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The Alexander technique teaches improved posture and movement, which is believed to help correct and prevent problems caused by unhelpful habits.
During a number of lessons, you’re taught to be more aware of the position of your body to correct poor postures and to move more efficiently.
Teachers of the Alexander technique believe this helps get rid of any excess tension in your body and relieves problems such as back pain, neck ache, sore shoulders and other musculoskeletal problems.
They say that conditions such as backache and other sorts of long-term pain are often the result of misusing the body over a long period of time. Standing or sitting with your weight unevenly distributed and moving inefficiently are examples of unhelpful habits that practitioners say could cause such problems.
Therefore, the aim of the Alexander technique is to help you “unlearn” these habits and achieve a balanced, more naturally aligned body.
Evidence suggests the technique has the potential to improve certain health conditions (see How it may help, below).
The main principles of the Alexander technique are:
- “how you move, sit and stand affects how well you function”
- “the relationship of the head, neck and spine is fundamental to your ability to function optimally”
- “becoming more mindful of the way you go about your daily activities is necessary to make changes and gain benefit”
- “the mind and body work together intimately as one, each constantly influencing the other”
Learning and applying the Alexander technique is also thought to help improve balance, co-ordination and breathing.
Learning the Alexander technique
The Alexander technique is taught by a qualified teacher (see below for information about training).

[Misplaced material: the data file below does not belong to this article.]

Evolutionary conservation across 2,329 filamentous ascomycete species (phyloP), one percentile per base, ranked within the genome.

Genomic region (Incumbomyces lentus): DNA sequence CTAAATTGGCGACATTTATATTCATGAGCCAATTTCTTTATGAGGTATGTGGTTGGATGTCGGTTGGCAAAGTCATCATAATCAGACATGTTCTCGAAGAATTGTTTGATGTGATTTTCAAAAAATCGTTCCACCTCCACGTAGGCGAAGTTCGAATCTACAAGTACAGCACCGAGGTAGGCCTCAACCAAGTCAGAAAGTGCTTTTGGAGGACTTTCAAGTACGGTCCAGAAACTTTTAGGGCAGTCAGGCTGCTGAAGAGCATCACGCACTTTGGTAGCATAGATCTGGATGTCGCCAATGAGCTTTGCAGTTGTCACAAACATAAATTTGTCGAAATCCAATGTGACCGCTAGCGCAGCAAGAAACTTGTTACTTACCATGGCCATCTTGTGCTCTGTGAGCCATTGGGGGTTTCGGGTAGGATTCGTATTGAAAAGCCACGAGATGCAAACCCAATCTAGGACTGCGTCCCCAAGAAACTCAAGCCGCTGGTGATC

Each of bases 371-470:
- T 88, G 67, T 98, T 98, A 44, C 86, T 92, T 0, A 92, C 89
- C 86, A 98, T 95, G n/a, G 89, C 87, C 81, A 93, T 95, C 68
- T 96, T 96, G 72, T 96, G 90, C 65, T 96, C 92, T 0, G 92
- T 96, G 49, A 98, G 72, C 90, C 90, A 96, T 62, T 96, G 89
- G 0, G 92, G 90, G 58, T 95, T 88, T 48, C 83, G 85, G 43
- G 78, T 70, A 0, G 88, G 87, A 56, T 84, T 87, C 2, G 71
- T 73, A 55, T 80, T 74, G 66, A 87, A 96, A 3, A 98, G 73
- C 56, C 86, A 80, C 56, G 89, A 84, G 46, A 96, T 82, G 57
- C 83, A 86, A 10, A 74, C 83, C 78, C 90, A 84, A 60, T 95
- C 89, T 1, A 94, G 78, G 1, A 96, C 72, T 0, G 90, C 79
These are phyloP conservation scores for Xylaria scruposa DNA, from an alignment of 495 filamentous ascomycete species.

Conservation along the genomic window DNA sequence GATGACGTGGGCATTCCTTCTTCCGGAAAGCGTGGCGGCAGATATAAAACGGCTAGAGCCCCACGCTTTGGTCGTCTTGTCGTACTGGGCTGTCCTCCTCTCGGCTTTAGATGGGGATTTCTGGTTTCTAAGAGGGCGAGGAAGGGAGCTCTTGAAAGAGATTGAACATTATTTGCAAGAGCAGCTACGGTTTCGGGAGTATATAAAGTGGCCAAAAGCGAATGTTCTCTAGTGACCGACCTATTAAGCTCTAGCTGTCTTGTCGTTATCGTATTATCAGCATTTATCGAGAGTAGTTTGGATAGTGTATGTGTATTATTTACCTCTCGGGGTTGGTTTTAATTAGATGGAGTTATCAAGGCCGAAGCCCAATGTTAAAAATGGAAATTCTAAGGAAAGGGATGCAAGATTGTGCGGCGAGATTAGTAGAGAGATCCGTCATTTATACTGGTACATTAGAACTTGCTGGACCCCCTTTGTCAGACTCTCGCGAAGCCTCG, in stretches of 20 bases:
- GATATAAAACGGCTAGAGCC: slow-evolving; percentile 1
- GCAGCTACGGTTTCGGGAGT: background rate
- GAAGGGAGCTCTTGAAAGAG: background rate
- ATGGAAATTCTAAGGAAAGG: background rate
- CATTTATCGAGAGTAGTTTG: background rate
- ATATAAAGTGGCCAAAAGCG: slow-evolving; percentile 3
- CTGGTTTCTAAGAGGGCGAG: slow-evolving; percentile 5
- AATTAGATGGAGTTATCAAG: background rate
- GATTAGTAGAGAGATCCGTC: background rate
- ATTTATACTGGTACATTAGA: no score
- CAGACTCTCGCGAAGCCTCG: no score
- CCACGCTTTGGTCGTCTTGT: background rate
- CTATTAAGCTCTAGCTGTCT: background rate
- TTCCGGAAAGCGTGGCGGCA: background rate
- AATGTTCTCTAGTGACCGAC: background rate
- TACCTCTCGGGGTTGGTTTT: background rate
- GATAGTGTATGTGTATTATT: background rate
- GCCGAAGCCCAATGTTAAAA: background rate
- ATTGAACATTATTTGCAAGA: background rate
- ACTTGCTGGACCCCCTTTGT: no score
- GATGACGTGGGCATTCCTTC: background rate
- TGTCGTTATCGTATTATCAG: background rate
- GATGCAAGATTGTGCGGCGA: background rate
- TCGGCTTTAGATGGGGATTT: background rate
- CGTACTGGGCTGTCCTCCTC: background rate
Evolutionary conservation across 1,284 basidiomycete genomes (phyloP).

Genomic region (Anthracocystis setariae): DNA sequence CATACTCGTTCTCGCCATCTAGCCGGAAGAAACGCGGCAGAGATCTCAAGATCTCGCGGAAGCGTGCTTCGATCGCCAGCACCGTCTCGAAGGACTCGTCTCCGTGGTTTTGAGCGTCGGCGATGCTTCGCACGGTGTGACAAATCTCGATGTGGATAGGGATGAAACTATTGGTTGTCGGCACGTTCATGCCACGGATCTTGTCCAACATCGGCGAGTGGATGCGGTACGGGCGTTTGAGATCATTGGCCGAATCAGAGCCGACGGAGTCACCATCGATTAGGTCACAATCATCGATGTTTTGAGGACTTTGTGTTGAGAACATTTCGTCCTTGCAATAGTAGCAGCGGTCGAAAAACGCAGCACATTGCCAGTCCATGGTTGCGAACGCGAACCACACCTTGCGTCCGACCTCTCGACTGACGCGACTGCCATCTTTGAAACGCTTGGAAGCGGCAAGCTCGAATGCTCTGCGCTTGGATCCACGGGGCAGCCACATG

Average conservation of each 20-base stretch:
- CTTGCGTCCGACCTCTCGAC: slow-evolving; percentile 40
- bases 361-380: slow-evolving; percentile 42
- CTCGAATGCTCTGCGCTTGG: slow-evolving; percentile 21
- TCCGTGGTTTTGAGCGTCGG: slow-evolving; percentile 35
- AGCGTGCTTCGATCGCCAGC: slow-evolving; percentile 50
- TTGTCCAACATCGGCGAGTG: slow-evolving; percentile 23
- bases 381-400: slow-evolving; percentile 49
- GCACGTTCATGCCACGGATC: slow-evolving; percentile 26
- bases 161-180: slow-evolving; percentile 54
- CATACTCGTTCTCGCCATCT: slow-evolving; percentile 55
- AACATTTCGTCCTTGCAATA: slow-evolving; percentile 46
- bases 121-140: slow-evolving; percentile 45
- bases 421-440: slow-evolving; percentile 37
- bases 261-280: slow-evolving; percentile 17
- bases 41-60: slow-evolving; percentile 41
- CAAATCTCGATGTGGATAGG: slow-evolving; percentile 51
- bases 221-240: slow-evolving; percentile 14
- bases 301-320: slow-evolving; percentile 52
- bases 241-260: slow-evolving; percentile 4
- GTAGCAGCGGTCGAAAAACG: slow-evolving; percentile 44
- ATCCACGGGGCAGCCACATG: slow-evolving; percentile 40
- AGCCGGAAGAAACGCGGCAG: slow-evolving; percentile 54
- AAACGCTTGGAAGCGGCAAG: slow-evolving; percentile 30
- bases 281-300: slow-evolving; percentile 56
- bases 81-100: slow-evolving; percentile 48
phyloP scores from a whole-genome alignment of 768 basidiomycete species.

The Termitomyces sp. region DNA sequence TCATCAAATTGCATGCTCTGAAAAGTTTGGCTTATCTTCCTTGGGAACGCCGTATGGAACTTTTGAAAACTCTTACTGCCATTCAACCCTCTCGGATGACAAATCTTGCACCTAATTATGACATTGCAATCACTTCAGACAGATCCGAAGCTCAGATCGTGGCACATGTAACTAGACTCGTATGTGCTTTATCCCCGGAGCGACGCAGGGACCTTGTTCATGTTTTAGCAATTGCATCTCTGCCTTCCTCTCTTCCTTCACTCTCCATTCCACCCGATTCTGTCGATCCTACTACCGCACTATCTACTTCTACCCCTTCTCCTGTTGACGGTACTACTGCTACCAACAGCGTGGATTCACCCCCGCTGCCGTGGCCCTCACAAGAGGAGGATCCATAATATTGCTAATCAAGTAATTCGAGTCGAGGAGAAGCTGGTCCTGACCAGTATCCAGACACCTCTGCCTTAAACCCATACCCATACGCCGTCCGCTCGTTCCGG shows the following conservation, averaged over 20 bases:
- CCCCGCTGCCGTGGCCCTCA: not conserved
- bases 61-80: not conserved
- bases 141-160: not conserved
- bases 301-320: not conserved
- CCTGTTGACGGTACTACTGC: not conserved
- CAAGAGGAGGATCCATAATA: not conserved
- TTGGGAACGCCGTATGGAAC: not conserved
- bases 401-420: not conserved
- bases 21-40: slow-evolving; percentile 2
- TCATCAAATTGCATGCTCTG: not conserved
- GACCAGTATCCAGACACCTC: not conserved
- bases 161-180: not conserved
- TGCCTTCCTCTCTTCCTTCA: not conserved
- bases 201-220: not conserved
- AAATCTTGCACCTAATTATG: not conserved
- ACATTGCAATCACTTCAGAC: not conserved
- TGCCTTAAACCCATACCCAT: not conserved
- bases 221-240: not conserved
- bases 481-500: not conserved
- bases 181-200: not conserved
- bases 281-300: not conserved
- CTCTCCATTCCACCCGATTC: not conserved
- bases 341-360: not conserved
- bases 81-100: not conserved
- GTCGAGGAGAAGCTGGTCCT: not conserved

Lessons take place in a studio or clinic and usually last 30-60 minutes. You’ll be asked to wear loose-fitting, comfortable clothing so that you’re able to move easily.
The teacher will observe your movements and show you how to move, sit and stand with better balance and less strain. They’ll use their hands to gently guide you in your movements, with your head leading and your spine following.
During the lessons you’ll be helped to explore the way you go about everyday activities. You’ll practise applying the Alexander technique while standing, sitting, walking and lying down, maintaining a better relationship between your head, neck, spine and back.
You’ll need to attend a number of lessons to learn the basic concepts of the Alexander technique. Proponents say that once you’ve gained an understanding of the main principles, you’ll be able to apply them to everyday life. For example, they say that after developing better balance and co-ordination, you will be able to sit and stand using less muscular effort than you did previously.
How it may help
Teachers of the Alexander technique say it can potentially benefit people of all ages and levels of physical fitness.
There’s some evidence that the Alexander technique is effective in helping to relieve long-term back pain.
The National Institute for Health and Care Excellence (NICE) state in its guidance that for people with Parkinson’s disease, the technique may help them to make lifestyle changes that have both positive physical and mental outcomes.
For people with Parkinson’s disease, studies have suggested that it may be able to:
- help the person perform everyday tasks more easily
- reduce depression
- increase self-confidence
- slow down the worsening of symptoms
- delay the need for increased medication
However, these studies are few and small. If you have Parkinson’s disease, you should speak to your GP before trying the Alexander technique.